You know those movies that show all of the best scenes and funniest lines in the trailer? The Avengers is nothing like that.
The Avengers is a funny, action-packed, cohesive love letter to the super hero genre. It also manages to convey a serious sense of danger and urgency, without becoming overwhelmingly dark.
Captain America, Black Widow, Hawkeye, Iron Man, and Thor must overcome their vast differences and team up to stop Loki and his invading army from conquering the world.
With five years of teasing from Marvel Studios; a huge cast of A-list talent; a collection of characters who shouldn’t be in the same room; and a story too big to tell in a movie, the opportunities for this film to suck were numerous. Fortunately, Joss Whedon & co were up to the challenge.
Badass Moments All Around!
Every single character has many moments to shine. With a cast this big, it would be easy to push many characters into the scenery. That didn’t happen. I’m hard-pressed to pick a favorite moment because there were so many great moments.
Bringing the Funny
In typical Whedon fashion, this movie is just as humorous as it is intense. In that way it reminds me of my True Lies (one of my all-time favorite action flicks).
Fun with Clichés
One of Whedon’s talents that runs throughout everything he’s ever done is his manipulation of clichés. He is a master of taking what the viewer expects, and then suddenly turning it on its side. Where lesser writers will fallback on “classic” story elements, Whedon works like a magician and always keeps you guessing. That’s one of the things that made Cabin in the Woods (2012) so exceptional.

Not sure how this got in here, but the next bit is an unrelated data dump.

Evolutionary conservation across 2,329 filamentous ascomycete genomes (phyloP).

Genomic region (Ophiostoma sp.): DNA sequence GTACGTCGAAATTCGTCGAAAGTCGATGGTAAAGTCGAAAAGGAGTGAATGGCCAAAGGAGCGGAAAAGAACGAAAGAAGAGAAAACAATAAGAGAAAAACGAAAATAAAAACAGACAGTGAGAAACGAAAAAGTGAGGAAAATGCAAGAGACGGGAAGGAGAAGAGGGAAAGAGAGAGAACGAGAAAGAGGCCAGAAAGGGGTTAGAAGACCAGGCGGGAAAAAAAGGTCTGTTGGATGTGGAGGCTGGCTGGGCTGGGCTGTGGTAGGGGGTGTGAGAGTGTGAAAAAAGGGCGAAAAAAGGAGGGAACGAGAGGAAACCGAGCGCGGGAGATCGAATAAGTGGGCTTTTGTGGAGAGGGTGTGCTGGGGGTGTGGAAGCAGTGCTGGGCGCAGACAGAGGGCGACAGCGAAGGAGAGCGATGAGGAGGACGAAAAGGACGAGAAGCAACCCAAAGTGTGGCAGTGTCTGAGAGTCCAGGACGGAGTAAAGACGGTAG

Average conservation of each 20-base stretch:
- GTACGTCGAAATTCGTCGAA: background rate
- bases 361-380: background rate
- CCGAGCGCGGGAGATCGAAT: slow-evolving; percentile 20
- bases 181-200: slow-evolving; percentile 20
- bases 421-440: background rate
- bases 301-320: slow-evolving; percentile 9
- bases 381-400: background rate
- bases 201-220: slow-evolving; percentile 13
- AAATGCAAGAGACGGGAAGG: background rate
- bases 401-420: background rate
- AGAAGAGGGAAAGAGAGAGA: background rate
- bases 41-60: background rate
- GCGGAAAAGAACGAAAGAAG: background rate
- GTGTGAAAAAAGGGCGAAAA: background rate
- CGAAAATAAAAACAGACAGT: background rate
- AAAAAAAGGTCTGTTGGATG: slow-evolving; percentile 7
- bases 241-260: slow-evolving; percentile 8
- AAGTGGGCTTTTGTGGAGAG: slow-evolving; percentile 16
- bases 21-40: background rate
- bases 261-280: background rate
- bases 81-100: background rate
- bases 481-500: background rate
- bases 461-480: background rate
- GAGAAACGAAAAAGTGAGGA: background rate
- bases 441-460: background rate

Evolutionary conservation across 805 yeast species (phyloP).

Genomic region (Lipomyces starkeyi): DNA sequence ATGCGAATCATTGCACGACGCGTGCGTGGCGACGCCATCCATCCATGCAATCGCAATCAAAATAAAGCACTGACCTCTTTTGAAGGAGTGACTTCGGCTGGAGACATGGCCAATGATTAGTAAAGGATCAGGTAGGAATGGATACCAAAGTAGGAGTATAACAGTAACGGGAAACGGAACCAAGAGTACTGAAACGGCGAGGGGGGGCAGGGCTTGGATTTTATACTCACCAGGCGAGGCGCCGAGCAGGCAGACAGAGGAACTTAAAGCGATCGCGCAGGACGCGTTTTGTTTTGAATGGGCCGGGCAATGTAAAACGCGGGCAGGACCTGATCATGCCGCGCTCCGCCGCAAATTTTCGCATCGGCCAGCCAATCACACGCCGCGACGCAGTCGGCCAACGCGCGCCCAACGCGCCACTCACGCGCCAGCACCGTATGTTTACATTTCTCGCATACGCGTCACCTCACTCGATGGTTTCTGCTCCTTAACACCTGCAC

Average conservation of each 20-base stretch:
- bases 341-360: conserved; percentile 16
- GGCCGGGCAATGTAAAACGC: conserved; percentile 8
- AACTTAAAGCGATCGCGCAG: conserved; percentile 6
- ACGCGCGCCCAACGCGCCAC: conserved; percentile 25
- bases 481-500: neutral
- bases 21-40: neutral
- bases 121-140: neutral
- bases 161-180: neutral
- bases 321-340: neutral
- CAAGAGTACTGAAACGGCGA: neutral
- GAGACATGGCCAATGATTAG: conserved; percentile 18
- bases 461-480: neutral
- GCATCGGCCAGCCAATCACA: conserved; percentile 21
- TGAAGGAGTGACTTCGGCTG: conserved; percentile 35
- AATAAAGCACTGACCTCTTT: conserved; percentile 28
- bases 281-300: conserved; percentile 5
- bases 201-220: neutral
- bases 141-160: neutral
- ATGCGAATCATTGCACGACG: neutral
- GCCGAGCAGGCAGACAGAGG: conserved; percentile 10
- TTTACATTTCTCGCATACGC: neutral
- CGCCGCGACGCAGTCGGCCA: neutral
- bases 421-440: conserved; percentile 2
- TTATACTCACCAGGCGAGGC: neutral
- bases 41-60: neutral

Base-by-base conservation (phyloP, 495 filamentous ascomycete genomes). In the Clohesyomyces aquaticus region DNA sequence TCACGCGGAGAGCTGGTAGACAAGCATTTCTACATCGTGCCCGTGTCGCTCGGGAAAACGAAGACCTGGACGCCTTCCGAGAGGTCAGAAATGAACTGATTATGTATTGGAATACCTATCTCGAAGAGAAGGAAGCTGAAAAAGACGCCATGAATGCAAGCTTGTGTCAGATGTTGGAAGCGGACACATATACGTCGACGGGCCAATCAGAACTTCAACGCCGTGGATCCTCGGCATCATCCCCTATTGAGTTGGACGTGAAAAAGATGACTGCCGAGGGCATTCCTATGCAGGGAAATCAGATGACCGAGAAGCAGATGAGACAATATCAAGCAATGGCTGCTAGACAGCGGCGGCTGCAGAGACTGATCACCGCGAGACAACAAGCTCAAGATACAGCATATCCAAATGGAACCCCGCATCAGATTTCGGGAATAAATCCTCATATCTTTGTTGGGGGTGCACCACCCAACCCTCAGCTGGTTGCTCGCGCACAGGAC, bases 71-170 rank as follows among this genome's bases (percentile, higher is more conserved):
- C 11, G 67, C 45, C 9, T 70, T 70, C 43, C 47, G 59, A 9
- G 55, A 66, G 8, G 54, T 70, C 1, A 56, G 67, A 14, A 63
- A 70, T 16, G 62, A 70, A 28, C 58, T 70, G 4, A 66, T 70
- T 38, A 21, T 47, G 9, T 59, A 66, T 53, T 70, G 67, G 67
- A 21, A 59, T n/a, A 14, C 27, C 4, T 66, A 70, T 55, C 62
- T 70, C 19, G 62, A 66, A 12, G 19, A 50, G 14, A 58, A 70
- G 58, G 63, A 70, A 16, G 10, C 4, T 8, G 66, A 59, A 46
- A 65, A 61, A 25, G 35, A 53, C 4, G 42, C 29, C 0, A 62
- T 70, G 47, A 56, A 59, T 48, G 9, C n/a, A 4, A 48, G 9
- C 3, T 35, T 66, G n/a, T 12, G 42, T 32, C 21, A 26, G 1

Nothing is Wasted & Everything is Earned
This story is tight! There’s no fat on it. Every line either establishes a character, or pushes the story forward. Even the post-credit scene is a call-back joke to an earlier line that seemed like an irrelevant throwaway line.
I strongly dislike 3D, but I didn’t mind the 3D in The Avengers. For the most part it added depth like a diorama, instead of flying at the audience like a pop-up book. With the exception of one brief moment, I was cool with the 3D.
Mr. Jackson is not known for subtlety. In The Avengers his performance in remarkably understated, and I thought it was exceptional. I’m not sure who made that decision, but whomever made that call deserves a cookie. If I’m remembering correctly, his most badass moment is devoid of dialog (or pretty close to it).
Suspension of Disbelief
The best praise I can give any super hero story (comic, or movie), is that my suspension of disbelief went unbroken throughout. Will that be the case after multiple viewing? I’m not sure. But while I was watching The Avengers, I was completely invested in the story, and it never made me question the narrative.
As much as I loved The Avengers, I do have some minor gripes.
One Big Cliché
I don’t want to give anything away, but there is one big alien movie cliché that Whedon used to wrap up the film, and I found it slightly disappointing… But I also understood why it needed to be that way. I still wish it wasn’t.
3D Serpent Thingie
There was one moment in the third act where the 3D disrupted my viewing experience. That giant metal flying serpent thingie from the trailer flies into the screen (kind of over the camera), and my eyes/ brain were not ok with that at all.
Further Exploring the Idea of Freedom
Early in the film, Loki talks a bit about humans and freedom. It’s a concept that Whedon plays with a lot. In The Avengers, he starts to dig into this idea, but never really does anything with it, other than expand on Loki’s motivation. I think it was a missed opportunity to add extra meaning to the overall story.